They call them footprints of the gods.
Whether in the thickly tufted prairie grass of the southern plains or in the dry stalks of vegetation in the dusty foothills, something is happening in Southern Africa. It doesn’t really matter what the climate or soil conditions are, or who is there to see it or not, or what grazing pattern the local wildlife happens to follow. Rings are forming in the ground.
Perfectly round, almost too-good-to-be-true rings, in fact. But they are true, and they are naturally occurring, so far as anyone can tell. The small, circular patches of bare ground form like bald spots in the otherwise thick grass or fields in Namibia and South Africa, where humans often don’t set foot. Their mysterious origin has lead them to be called “Fairy Circles” colloquially, and legends ranging from local tales of god’s footprints to international recognition as a “UFO hot spot” have sprouted up in short order.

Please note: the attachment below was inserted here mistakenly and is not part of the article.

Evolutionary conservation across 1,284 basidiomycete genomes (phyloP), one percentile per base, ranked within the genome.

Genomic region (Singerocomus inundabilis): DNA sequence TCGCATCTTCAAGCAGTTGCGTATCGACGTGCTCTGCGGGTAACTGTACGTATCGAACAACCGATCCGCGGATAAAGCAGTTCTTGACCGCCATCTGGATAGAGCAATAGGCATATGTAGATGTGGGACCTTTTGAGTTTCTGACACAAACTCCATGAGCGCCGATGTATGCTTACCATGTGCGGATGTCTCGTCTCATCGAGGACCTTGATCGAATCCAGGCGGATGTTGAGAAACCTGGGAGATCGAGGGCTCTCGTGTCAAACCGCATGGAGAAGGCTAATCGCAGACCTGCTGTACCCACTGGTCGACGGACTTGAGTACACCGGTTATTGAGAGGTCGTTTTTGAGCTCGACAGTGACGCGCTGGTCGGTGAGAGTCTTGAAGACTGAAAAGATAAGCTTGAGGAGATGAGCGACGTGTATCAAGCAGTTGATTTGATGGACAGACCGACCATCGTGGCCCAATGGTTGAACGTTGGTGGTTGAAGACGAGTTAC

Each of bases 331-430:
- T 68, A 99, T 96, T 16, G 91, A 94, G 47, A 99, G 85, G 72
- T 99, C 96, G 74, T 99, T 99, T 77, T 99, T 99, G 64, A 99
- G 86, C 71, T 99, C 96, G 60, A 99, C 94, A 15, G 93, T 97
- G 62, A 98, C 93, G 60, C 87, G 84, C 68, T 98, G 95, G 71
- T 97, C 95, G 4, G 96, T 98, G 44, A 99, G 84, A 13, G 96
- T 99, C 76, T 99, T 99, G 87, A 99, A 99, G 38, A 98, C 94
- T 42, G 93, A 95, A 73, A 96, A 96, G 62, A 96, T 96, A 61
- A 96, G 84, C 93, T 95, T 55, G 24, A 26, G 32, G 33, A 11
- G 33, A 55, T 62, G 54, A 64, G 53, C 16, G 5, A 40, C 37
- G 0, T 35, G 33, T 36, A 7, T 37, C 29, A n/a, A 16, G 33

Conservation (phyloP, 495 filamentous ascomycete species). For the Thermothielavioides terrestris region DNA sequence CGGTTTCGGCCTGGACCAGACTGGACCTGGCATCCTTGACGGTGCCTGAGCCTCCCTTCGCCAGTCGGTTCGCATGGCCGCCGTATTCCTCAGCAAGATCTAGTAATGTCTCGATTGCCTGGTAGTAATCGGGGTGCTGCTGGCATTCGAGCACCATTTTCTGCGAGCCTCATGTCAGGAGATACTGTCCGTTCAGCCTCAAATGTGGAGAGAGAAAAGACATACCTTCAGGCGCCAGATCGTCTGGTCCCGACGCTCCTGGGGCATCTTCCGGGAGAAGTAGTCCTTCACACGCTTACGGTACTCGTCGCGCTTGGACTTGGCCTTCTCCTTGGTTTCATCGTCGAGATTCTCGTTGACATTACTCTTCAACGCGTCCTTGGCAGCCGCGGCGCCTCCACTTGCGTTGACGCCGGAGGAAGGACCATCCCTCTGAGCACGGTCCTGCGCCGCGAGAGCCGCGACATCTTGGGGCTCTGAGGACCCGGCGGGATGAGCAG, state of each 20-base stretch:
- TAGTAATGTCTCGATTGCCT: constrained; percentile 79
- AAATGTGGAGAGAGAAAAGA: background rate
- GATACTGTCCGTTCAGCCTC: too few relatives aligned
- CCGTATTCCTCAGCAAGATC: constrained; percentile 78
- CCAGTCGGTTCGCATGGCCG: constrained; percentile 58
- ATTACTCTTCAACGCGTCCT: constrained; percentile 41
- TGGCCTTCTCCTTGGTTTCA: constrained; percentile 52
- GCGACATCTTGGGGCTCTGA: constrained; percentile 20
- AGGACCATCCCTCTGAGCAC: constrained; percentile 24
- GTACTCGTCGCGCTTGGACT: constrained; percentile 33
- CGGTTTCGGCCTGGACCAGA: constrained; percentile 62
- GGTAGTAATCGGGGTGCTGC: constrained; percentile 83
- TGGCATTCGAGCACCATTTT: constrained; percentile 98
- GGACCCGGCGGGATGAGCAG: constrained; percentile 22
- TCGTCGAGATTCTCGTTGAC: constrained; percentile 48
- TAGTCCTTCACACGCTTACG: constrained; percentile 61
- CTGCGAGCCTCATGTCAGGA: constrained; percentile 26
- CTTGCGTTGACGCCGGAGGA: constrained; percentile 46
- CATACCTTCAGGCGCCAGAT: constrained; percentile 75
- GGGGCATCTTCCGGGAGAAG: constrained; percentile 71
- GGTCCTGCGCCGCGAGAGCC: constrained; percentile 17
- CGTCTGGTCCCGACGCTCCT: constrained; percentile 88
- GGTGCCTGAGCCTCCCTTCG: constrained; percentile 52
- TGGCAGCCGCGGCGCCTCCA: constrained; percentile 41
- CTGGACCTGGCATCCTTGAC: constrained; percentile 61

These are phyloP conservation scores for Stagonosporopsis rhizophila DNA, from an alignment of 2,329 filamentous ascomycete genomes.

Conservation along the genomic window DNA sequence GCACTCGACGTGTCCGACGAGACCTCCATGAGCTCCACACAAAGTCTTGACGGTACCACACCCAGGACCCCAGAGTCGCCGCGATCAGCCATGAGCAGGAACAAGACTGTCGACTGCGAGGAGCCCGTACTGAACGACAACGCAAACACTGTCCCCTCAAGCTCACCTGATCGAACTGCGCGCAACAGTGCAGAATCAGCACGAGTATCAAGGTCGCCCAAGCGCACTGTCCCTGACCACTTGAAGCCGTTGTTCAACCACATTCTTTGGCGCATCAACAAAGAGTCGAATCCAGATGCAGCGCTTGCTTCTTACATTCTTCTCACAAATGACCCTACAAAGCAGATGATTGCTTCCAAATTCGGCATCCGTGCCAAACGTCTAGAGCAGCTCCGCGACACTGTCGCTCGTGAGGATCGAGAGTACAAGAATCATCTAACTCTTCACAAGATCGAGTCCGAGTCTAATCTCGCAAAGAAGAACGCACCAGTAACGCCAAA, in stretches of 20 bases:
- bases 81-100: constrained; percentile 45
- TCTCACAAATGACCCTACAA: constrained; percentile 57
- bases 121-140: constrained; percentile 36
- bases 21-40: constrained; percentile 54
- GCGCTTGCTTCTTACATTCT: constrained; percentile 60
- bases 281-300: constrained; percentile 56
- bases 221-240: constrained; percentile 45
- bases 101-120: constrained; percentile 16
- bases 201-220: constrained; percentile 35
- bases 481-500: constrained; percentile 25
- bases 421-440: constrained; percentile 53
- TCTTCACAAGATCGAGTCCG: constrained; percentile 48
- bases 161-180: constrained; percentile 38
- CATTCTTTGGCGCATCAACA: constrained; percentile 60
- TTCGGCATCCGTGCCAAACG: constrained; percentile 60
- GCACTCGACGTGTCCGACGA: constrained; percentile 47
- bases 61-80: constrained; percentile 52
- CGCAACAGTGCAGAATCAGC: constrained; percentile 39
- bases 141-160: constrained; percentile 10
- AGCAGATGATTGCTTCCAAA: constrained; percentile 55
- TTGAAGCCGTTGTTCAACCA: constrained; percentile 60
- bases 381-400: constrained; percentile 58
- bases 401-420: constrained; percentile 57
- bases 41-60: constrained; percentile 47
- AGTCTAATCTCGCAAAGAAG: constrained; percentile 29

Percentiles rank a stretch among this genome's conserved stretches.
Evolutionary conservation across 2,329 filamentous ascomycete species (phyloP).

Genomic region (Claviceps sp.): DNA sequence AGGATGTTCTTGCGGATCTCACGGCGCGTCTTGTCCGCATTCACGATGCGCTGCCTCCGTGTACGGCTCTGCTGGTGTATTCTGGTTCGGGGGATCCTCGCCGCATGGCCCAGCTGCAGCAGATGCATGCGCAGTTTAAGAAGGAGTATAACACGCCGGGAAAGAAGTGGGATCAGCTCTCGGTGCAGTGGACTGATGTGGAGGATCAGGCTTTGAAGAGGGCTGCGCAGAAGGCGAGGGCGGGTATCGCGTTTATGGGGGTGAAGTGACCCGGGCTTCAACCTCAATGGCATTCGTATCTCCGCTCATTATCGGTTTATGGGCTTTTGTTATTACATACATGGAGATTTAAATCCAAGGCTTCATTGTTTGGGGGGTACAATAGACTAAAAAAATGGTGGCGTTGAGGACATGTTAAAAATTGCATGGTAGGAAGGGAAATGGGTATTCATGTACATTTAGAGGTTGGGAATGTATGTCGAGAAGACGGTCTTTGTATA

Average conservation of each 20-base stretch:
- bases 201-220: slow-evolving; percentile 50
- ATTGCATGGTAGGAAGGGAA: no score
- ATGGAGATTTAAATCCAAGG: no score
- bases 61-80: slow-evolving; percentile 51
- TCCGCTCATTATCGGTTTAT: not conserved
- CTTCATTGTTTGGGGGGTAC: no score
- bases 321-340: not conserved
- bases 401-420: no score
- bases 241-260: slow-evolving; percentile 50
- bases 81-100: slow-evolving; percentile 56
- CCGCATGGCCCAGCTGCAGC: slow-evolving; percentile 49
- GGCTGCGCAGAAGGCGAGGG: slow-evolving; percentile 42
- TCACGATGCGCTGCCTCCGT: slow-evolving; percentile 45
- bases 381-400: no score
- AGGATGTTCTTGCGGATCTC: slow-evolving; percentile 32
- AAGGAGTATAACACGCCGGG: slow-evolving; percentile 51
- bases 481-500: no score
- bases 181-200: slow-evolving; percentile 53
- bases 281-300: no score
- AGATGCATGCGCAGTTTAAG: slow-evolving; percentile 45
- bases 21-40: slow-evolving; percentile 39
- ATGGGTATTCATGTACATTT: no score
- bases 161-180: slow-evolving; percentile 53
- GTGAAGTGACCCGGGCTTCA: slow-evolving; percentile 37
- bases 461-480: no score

But the Fairy Circles are not grand designs like their distant paranormal cousins, crop circles, and bona fide scientific research has led to the conclusion that not only do they occur naturally, but they grow and shrink over time, as if they were alive. Examination of the soil in and around the circles reveals no abnormal insects or parasites, no unusual fungus to speak of. All science has discovered thus far is that they’re not a hoax.
Popular hypotheses about their cause include mold or spores that kill off the grass, the radiating pattern of growth of which would certainly explain the odd circular shape; or wind or soil erosion, which would do less to explain the patterns but has been observed elsewhere and found to cause “bald spots.”
For now, the odd formations are both intriguing and entertaining to nearby residents as well as botanists and UFO enthusiasts the world over. For all the predictable supernatural talk about the Fairy Circles occupying, representing or otherwise creating a path to another world, they do in fact occupy a strange and unreal dimension—that rare place and time after which a phenomenon has been discovered, but before it is blandly explained away like so many lights in the sky. For now, the only certainty is the mystery.